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This one was the toughest to take because Aaron Rodgers was a spectator. Matt Flynn became the second backup quarterback in as many games to throw four touchdown passes against the Cowboys, joining the Chicago Bears' Josh McCown.

Romo's final pass was picked off by Tramon Williams with 1:22 to play and it sent the Cowboys fans rushing to the exits and the large number of Packers fans into hysteria after Walt Coleman overturned what had been called an incomplete pass.

Stock watch: Bill Callahan, Jason Garrett, Romo, falling. Since the Cowboys' offensive play calling is a team effort we'll go with all three as falling. The Packers could not stop DeMarco Murray and the Cowboys decided to pass, pass and pass some more when they needed to kill the clock by running, running and running. Romo's late interception to Sam Shields was a poor decision by the quarterback, but a poor call by the coaches.

Welcome back: Six days ago Dez Bryant had two catches for 12 yards against the Bears. It was his lowest output since his rookie season when he had 8 yards against Detroit on three catches.

Bryant had season highs in catches and yards and had a gigantic third-down catch in the fourth quarter on third-and-12. Bryant finished with 11 catches for 153 yards and his toe-tapping touchdown on a 5-yard catch gave the Cowboys their final lead.

Bryant had gone six games without reaching 100 yards and did not have more than nine catches in a game this season. And it could have been so much better. Romo underthrew two deep balls to Bryant, one in each half, and was off on another potential scoring throw in the first half.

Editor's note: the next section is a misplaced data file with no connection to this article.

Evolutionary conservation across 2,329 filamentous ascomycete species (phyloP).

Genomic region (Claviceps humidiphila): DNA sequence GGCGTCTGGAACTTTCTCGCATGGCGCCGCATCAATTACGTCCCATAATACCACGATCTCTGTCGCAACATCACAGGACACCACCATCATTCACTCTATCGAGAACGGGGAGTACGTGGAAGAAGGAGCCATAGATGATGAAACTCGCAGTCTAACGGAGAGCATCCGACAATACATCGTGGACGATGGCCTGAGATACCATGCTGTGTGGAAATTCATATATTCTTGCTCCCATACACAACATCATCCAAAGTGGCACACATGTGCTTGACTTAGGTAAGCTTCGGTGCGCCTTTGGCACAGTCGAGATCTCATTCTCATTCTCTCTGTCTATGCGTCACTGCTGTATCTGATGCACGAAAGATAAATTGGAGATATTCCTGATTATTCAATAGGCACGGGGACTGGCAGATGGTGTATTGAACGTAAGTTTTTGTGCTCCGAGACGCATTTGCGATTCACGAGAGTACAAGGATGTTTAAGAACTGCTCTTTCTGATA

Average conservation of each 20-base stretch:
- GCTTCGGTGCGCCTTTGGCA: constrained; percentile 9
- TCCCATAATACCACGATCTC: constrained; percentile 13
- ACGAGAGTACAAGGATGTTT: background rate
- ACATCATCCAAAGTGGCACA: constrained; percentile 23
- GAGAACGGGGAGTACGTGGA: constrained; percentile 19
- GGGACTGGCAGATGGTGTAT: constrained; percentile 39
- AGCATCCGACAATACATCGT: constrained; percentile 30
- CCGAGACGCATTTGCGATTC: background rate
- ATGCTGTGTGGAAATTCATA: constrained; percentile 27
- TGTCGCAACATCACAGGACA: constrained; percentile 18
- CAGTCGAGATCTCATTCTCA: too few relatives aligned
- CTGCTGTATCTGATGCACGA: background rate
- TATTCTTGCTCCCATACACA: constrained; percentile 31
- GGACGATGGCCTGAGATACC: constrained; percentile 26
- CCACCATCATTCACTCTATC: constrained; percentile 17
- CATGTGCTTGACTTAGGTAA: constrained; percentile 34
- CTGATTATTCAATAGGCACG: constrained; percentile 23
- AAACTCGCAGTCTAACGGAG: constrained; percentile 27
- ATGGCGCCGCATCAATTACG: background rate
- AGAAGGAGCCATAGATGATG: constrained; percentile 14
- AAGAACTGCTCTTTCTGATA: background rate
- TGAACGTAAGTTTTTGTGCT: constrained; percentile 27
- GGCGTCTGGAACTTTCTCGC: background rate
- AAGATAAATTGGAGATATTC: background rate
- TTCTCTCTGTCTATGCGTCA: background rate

But when it mattered most the Cowboys went to Cole Beasley on back-to-back plays and not Bryant.

Depleted at LB: Already without linebackers Sean Lee (neck) and Bruce Carter (hamstring) because of injuries, the Cowboys lost Justin Durant and Ernie Sims in the first half, leaving them not only thin but inexperienced.

Durant re-injured his hamstring in the first quarter and Sims suffered a hip injury on the final play of the half. That moved rookie DeVonte Holloman in at middle linebacker, and he was playing in his first game in two months due to a neck injury. And he had been an outside linebacker.

Undrafted rookie Cam Lawrence took over as the weakside linebacker and was immediately targeted by the Packers in the running game.

What's next: The Cowboys travel to FedEx Field next week to take on the Washington Redskins. It will be the fourth straight game in which the Cowboys will go against a backup quarterback with Kirk Cousins starting for Washington.